Migraines & Magnesium
Migraines are sheer torture for those who suffer them. Excruciating pain from a strong light, sounds or even gentle touch along with a constant head-splitting miserable pain that can drive the victim straight to bed for hours is a typical experience among migraineurs, as they are called. Painful symptoms may or may not be preceded by an aura, which is a visual disturbance that may involve flickering lights, spots, wavy lines, etc. Disturbances of the other senses may also occur.
Migraineurs miss an average of 19.6 workdays per year on account of migraine headaches, and this costs employers an average of $3000 per year per employee. The misery of migraines is certainly most intense for the victims but also ripples out to the society at large.
Magnesium is now starting to get attention in the natural health press as being helpful for migraines, cluster headaches and tension headaches. One study showed that patients with migraines got almost immediate results for receiving 1 gram of magnesium sulfate intravenously. In 32 out of 40 patients complete elimination of migraine pain was observed within 15 minutes. Other physicians have prescribed oral magnesium oxide or other magnesium supplements, with good but slower effect.
Magnesium is one of the most common nutrient deficiencies in the United States. The average American diet is estimated to have only 250 mg of magnesium per day, whereas the average Chinese diet has 650 mg. For therapeutic purposes, it is often enough to dose 400 to 800 mg of magnesium to stop a migraine.
There is a very crude but useful formula that explains magnesium’s principal effect with regard to a number of body processes. It is: “Calcium contracts; magnesium relaxes.” So what happens when magnesium is relatively deficient, at least compared to your level of calcium, is that your body will default to contracted muscles, whether skeletal, cardiac or smooth muscle, which means that any of the following symptoms of magnesium deficiency may become apparent:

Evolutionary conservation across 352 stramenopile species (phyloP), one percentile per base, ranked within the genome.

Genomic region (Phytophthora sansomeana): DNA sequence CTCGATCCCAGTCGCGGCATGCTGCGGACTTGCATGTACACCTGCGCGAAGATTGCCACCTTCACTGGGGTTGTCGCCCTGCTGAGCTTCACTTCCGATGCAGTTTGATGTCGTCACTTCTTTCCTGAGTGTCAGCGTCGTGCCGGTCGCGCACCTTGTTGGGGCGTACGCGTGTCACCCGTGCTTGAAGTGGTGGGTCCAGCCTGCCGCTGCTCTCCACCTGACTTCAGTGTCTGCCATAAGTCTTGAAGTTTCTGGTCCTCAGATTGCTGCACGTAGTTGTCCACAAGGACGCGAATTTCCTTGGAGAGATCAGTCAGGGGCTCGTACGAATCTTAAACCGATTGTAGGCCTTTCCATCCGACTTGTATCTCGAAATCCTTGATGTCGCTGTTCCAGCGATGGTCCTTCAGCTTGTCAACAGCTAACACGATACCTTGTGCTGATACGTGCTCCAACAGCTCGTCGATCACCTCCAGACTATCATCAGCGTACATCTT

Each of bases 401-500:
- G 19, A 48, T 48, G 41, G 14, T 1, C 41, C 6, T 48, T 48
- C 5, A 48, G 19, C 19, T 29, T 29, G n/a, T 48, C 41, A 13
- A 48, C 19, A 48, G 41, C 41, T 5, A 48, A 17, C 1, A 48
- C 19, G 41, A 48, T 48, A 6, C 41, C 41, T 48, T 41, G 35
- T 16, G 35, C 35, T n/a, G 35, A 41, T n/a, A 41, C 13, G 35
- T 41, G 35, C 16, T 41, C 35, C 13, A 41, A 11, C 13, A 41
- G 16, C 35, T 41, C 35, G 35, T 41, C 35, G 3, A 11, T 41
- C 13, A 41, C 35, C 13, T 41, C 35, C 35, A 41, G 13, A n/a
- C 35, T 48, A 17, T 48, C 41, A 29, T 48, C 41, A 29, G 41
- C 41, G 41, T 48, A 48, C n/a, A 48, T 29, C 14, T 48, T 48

- tension headaches
- migraine or cluster headaches
- tendency to muscle cramps and clenching
- narrowing of blood vessels due to the contraction of the smooth muscle in the walls of the blood vessels
- insomnia due to tense muscles
- twitching, i.e. of eyelid or extremities
There is an observable relationship among some of these symptoms. For example, migraineurs are very often constipated as a rule. Is it that the constipation leads to retention of toxins, which lead to migraine? Or is it that both constipation and migraines are resulting from magnesium deficiency?
Further complicating the matter is how exactly migraines function, that is the mechanism of migraines. Two main hypotheses exist for how migraine pain occurs. The more recent and popular hypothesis is that there is altered electrical activity in the brain prior to the onset of the migraine, which then leads to less activity of the neurons in a given part of the brain, which then leads to a local acute inflammation that affects the nerve roots.
An older hypothesis is that alteration in the diameter of blood vessels is what triggers migraine. Although this hypothesis is not as popular now, it is consistent with lower magnesium levels in the brain. My research in the early 1990’s also supports this older hypothesis.
I surveyed figure skaters, both freestyle skaters who incorporate fast spins into their skating, as well as ice dancers, who maintain a similar level of activity, in the same cold environment of the ice rink, for a similar amount of time, among similarly fit people. In other words, the main difference that I isolated is that the freestylists did practice spins, while the ice dancers did not have any such centrifugal effect on their bodies.
My hypothesis was that freestylists would experience centrifugation of blood away from the central axis of a spin, whereas the ice dancers would not. We already know that centrifugation of fluid elsewhere in the body occurs during skaters’ spinning. One example involves the sit spin, also known as the “snot spin” by some because the nose is outside of and pointing away from the axis of rotation. At times, the overactive zoom of TV cameras during high profile ice competitions has displayed this mucus-flinging phenomenon to the cringing public. Another example is that high-performing freestylists can spin so fast that it makes their fingers warm and flushed, we can only presume from a flow of blood toward the extremities.
As it turned out, the freestylists had a higher incidence of migraine, including migraines that began while on the ice. 22% of freestylists, compared with 4% of ice dancers reported migraines. And 91% of the migraineurs reported a change in migraines while skating, mostly mentioning spinning as having a mostly deleterious effect.